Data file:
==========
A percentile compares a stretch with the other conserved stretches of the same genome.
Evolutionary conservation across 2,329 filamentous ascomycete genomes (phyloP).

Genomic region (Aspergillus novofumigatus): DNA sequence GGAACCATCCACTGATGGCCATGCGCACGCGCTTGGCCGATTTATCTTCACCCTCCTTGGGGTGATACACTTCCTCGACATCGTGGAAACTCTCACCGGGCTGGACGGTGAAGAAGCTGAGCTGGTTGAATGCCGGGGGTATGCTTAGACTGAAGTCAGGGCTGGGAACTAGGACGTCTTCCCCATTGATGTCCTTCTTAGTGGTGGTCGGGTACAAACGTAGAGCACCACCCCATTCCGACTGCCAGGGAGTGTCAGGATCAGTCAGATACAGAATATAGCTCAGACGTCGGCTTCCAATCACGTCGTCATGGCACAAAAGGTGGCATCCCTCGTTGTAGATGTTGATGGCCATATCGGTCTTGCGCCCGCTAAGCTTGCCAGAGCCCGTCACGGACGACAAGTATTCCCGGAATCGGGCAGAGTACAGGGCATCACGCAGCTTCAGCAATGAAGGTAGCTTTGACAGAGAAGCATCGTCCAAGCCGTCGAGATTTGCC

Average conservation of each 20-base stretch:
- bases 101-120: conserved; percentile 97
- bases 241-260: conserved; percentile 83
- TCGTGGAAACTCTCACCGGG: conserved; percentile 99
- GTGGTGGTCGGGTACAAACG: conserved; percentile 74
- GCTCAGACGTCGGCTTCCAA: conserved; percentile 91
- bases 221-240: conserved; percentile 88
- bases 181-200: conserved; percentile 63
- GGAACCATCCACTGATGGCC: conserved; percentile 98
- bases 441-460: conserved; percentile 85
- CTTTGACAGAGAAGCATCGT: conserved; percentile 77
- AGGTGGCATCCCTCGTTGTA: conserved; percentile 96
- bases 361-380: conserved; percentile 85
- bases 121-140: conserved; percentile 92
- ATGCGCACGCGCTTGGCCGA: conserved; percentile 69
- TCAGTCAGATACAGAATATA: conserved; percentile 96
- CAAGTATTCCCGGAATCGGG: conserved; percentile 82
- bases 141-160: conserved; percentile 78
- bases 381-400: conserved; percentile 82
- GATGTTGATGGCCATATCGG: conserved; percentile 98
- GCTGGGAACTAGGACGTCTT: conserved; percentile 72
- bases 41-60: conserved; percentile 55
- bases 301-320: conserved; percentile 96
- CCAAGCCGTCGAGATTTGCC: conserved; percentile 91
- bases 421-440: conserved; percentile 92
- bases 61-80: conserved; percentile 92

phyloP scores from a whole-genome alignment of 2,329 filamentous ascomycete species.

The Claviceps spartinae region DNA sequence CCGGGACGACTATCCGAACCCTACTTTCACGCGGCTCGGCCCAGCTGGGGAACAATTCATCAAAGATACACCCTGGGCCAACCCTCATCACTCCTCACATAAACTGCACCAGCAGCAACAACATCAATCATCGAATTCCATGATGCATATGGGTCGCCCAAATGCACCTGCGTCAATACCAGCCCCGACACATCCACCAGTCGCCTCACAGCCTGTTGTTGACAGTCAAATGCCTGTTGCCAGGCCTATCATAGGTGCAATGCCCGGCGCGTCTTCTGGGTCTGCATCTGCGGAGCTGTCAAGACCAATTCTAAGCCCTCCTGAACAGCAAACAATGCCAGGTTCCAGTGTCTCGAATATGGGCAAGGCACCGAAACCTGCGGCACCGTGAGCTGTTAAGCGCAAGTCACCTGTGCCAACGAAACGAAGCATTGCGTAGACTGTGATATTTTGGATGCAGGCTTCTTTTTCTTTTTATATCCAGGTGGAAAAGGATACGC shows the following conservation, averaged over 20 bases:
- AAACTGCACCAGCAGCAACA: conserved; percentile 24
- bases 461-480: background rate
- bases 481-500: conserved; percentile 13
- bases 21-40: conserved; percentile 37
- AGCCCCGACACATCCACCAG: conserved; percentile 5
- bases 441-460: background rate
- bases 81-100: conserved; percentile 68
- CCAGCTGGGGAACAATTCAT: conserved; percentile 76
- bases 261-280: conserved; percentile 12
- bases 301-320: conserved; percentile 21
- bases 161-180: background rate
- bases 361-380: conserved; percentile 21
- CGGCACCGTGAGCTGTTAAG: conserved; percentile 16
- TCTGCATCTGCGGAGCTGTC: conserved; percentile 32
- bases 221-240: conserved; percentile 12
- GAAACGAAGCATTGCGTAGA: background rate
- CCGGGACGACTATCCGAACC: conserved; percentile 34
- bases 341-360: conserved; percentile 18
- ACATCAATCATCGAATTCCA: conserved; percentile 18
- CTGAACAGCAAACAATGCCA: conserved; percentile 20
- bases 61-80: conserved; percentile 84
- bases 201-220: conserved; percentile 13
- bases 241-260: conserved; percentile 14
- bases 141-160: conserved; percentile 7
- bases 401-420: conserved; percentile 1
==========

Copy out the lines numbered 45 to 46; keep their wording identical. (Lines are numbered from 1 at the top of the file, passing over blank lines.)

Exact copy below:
- TCTGCATCTGCGGAGCTGTC: conserved; percentile 32
- bases 221-240: conserved; percentile 12